The reconstruction of Yvetot, a small Normandy town bombed by the German army in June 1940, represents an interesting case of intervention that did not generate debates or conflicts. In this respect, the transformation of its historical centre can help us examine the administrative and planning procedures in detail. This analysis allows us to understand the aims of the reconstruction actors within the process of plot reallocation and road network reorganization. Such a process, called remembrement, consists in the de-materialization of the individual properties, which are then converted into their economic value, in order to rearrange the blocks. The comparison between Yvetot’s reconstruction plan and the pre-war situation reveals their complex interconnection. The need to provide car access and replace family homes with collective housing called for the modification of the pre-existing configuration. On the other hand, the necessity to keep the location of businesses in certain areas and to connect the new roads to the surviving ones limited the changes that could be made. The quantitative and qualitative analysis of the cadastral plans highlights both the new correlation between buildings and public spaces, and the results of the cadastral rationalization as the basis of the project for the new urban centre.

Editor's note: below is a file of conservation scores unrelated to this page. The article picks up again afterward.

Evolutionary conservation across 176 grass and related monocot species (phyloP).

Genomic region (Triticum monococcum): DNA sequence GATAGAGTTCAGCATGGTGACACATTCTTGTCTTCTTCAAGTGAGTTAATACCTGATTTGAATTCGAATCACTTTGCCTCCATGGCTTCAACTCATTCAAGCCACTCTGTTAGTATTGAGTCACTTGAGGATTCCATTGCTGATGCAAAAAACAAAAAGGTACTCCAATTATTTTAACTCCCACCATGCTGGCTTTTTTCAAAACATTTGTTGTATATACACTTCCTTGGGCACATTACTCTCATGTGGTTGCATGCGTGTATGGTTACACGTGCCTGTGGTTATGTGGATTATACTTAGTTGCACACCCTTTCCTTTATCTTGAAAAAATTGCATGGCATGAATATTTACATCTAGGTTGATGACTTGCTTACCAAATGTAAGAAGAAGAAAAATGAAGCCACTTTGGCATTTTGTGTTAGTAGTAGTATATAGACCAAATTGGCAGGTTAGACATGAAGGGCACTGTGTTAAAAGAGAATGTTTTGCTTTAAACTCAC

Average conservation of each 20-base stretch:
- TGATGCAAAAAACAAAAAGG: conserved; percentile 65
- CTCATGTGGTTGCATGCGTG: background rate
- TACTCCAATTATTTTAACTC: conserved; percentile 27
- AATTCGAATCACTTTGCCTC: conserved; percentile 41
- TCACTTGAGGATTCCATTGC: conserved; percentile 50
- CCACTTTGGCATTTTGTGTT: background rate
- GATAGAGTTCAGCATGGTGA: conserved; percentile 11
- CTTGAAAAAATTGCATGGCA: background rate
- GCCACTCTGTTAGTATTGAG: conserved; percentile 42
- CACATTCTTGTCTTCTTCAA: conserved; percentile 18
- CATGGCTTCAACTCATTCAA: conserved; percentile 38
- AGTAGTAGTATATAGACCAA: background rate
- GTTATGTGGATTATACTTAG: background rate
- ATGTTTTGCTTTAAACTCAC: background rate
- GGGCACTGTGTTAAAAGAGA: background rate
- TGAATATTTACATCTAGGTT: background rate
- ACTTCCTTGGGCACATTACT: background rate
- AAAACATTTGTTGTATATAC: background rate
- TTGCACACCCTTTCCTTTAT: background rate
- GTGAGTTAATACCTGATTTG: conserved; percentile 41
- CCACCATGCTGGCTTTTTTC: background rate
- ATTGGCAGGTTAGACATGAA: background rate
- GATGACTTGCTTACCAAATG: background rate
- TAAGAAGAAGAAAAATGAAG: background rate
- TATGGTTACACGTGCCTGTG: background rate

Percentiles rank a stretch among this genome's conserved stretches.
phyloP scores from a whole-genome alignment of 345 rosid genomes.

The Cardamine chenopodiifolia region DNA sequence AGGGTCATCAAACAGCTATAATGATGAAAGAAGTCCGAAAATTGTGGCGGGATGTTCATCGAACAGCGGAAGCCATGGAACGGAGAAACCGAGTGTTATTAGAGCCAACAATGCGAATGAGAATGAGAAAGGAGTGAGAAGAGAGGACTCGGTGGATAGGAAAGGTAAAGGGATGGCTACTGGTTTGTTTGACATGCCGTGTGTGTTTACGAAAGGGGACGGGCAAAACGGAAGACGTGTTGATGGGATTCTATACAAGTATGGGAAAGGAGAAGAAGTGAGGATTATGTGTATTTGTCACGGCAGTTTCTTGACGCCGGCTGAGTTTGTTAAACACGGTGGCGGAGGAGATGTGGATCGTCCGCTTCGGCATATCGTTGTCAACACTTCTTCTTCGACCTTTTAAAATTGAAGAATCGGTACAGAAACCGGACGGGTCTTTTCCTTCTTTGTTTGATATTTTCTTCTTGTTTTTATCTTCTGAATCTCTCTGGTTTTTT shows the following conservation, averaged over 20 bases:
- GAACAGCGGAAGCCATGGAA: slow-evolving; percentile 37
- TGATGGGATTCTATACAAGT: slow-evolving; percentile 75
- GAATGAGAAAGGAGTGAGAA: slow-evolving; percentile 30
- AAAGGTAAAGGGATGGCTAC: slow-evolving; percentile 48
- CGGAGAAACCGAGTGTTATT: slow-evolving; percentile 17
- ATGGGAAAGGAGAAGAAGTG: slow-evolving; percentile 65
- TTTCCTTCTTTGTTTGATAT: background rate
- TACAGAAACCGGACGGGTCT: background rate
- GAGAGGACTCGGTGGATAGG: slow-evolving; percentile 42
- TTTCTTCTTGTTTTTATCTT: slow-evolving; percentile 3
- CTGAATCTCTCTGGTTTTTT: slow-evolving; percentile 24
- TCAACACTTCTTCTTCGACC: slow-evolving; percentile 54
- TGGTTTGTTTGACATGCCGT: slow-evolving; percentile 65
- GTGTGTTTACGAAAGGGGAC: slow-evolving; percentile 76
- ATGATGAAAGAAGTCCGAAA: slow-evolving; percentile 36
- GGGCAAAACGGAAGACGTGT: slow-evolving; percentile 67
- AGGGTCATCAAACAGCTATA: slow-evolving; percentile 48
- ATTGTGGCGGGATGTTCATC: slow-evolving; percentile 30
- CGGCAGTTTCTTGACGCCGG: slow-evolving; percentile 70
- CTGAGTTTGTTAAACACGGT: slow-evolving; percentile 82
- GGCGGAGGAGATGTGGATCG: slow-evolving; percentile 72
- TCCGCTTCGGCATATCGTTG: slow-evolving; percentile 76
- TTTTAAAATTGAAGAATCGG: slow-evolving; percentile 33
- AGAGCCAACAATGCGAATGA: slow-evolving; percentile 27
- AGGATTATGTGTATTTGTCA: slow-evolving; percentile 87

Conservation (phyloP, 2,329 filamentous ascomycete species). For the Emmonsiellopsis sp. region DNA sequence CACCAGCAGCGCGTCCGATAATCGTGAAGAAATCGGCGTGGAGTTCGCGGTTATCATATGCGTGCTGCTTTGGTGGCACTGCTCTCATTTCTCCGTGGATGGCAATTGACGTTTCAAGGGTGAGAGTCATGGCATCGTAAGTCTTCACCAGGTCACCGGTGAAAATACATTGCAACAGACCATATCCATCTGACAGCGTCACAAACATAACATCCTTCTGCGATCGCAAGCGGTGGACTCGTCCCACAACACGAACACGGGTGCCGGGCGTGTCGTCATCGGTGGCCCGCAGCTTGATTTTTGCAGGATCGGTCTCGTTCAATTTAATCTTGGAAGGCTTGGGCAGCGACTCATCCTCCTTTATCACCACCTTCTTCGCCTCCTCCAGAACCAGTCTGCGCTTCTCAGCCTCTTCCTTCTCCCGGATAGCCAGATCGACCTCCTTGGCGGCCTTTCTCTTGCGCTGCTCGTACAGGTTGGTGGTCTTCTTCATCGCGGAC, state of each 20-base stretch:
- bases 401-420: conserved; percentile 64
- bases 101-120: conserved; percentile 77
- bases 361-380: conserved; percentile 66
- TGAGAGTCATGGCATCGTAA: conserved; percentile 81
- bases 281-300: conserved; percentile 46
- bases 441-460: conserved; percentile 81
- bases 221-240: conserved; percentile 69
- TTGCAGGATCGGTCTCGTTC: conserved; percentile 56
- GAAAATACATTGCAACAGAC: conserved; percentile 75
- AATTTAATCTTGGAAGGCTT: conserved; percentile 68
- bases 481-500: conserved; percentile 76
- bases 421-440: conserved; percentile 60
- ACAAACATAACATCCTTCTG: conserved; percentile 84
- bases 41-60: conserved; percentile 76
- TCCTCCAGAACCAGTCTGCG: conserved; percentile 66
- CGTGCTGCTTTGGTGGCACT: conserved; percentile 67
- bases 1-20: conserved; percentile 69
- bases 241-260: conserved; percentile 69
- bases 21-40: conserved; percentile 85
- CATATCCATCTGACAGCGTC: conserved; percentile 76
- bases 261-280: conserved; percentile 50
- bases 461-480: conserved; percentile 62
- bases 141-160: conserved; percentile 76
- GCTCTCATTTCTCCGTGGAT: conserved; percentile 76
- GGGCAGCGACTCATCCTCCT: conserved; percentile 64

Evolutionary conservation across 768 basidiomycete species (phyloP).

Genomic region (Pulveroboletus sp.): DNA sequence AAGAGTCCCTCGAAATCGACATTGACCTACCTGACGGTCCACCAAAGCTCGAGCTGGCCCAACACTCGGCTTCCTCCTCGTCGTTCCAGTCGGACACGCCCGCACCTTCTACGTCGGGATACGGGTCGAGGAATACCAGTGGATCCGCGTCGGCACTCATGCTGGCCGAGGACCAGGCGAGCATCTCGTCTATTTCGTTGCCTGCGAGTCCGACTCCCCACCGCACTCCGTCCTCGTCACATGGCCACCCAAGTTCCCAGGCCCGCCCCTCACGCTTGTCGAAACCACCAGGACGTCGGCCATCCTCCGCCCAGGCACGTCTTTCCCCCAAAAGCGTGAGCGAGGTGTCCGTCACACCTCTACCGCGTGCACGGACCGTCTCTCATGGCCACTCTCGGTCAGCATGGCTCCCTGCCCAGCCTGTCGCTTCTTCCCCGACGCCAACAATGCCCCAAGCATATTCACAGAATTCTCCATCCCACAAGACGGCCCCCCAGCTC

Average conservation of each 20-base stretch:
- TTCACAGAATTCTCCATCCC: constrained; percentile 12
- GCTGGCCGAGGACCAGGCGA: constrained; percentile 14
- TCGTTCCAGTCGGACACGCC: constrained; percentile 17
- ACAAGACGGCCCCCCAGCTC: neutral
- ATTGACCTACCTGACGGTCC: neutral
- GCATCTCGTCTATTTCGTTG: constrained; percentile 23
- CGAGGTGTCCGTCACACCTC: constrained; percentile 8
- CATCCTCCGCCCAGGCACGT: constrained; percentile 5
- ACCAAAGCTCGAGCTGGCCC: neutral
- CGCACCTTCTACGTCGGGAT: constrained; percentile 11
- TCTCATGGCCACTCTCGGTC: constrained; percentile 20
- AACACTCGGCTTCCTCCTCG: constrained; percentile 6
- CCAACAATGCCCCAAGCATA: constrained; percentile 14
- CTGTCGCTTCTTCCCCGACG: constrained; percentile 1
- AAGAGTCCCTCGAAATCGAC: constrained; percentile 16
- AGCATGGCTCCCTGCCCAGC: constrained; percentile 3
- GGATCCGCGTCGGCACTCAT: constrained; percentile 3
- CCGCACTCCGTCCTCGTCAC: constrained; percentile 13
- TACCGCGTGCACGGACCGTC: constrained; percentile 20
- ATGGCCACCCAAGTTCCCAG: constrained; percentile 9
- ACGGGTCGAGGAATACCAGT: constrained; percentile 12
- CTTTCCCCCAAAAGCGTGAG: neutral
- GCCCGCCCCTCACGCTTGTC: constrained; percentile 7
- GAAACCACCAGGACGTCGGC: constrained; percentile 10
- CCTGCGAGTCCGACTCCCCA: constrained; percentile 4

Keywords: Yvetot, Post-war Reconstruction, Plot reallocation, Cadastral plans, Urban planning